In 1992 and 1993, an unknown singer-songwriter named Liz Phair recorded her debut album in Chicago, not knowing that it would become one of the most influential records of the decade. Exile in Guyville hit the music scene with the stiff, stinging rush of the Lake Michigan wind as Phair sang frankly and clearly about sex and young life as a woman. Her album immediately became revered as evocative of a time of economic insecurity and as part of a new generation of women striving to express themselves in more sexually open and emotionally raw ways. Since then, the album’s legend has only grown—crisis and misogyny haven’t gone anywhere. When Guyville was released, besotted critics were reductively focused on seeing it as some kind of feminist response to the Rolling Stones classic Exile on Main Street. Now, with decades of increasing stature, it stands alone, the Stones album barely a footnote. In 2023, Liz Phair is going on tour for the 30th anniversary of Guyville and will perform every song off the album. I spoke to her about a tour that is a testament to the timelessness of a truly great album.
Dave Zirin: What would you say if you could go back in time 30 years and tell yourself that this indie album you’re working on in a ramshackle Chicago studio would be performed to sold-out shows three decades later?
Liz Phair: I’d lie to myself. I’d 100 percent not say that to my younger self, because I would immediately stop recording! As opposed to most people in this business who would be like, “Really? Oh my God!” I would have immediately walked out of the studio and never gone back! Before returning, I would have had to “mom” myself and be like, “Give it a try; see how it goes. You never know.”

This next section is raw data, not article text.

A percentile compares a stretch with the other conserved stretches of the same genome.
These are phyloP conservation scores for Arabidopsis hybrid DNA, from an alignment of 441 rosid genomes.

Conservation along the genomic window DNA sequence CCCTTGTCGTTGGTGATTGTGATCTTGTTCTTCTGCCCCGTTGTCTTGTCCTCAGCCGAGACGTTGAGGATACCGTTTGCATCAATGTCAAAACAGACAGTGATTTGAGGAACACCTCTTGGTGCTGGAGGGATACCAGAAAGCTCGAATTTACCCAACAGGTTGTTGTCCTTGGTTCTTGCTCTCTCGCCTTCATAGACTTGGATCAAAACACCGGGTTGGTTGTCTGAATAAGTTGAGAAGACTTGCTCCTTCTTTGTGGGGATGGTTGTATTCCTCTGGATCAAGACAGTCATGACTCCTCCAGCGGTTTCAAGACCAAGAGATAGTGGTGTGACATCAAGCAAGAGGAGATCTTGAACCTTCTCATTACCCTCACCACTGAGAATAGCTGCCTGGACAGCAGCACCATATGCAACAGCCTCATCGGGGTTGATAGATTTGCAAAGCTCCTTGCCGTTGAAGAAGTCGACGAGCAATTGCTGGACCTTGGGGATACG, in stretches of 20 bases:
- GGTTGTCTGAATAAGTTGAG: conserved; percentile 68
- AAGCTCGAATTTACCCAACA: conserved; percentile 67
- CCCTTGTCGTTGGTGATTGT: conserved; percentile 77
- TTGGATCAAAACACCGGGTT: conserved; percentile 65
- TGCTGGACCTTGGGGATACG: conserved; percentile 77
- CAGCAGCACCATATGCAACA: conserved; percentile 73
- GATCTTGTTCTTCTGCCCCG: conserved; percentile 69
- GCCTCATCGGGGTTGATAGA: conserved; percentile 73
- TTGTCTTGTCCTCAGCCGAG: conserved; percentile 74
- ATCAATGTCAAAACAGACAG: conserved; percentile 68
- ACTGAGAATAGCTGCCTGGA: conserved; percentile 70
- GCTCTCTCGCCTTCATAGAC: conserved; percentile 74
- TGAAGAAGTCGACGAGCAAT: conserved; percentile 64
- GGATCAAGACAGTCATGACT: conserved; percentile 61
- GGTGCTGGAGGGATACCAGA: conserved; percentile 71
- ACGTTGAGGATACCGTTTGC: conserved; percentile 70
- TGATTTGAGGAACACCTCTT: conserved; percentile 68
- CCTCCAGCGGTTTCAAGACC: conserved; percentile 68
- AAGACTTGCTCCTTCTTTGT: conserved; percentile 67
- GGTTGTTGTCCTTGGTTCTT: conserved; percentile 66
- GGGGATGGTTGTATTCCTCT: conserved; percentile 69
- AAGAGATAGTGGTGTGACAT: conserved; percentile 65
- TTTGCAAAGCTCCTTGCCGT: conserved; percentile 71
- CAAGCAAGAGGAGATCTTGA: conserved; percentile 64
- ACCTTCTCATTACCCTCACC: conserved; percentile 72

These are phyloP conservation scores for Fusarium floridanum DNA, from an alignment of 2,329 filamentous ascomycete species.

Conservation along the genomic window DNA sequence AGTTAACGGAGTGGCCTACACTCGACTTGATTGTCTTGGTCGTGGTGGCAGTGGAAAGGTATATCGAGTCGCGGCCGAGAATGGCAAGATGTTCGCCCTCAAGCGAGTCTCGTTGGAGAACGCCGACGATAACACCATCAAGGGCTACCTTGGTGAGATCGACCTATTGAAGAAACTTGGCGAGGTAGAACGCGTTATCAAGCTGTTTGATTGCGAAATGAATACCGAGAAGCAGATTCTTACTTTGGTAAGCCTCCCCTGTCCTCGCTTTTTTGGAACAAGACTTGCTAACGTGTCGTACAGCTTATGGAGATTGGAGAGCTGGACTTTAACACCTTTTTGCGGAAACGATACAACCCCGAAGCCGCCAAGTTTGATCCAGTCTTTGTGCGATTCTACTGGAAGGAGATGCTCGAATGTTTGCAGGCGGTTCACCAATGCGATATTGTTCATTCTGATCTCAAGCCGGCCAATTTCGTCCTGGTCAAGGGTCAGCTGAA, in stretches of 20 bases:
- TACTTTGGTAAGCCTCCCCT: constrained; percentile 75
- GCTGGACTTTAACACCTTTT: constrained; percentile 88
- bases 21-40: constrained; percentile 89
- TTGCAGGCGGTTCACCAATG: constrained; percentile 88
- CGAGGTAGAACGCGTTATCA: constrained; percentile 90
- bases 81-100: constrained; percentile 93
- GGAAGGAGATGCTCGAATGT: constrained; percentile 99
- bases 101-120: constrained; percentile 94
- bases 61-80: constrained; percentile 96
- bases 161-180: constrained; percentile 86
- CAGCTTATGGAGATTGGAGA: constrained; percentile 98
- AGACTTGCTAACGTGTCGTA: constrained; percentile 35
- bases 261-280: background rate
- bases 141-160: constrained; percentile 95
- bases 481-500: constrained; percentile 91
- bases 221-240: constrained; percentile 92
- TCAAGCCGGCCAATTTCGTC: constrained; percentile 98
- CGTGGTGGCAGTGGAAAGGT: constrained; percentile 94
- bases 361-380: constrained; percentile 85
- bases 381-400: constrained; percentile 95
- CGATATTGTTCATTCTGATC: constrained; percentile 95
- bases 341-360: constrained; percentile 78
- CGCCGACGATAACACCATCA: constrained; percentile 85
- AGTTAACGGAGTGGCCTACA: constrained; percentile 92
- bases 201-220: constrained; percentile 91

DZ: Are you saying that there would be a part of you that said, “People are going to be listening to this in 30 years, maybe I just shouldn’t record it at all?”
LP: I think I would have been so terrified of performing on stage at that point. If I had known you couldn’t just make records—I know it sounds so naïve and stupid. I was a visual artist. I had no knowledge of the music business whatsoever. I’d never performed on stage, and I had no desire to, and I never had the urge to play my songs for anyone. In fact, I played them so quietly.
DZ: This experience of playing this album live in 2023. What is the best part?
LP: The best part is remembering that it all happened—that I was that brave and sensitive, artistic person with knees knocking who actually got up on stage and sang her little heart out. I find that so touching and beautiful, and I’m so much older than she is. She’s sort of frozen in time, and I’ve had many feelings about her over the years, and now I’m old enough that I just want to learn from her, which is very weird. That must mean I’m ancient! I’m not threatened anymore by all the crazy stuff I did. I’m not embarrassed about what people learned about me anymore. All I see is that sensitive person. You know when everyone says it’s painful to be young, and your skin is so thin, and you have no identity? That now to me looks like being so alive. That’s the kind of so aliveness that I crave now. I’ve been walking around the last three weeks feeling like my eyes were tired, and I wanted to cry, and I watched so many sad movies to try to make myself cry, and I couldn’t. I thought, “Part of your branches are dead. I want my tender green shoots again.” I’m in the process of learning from my old self.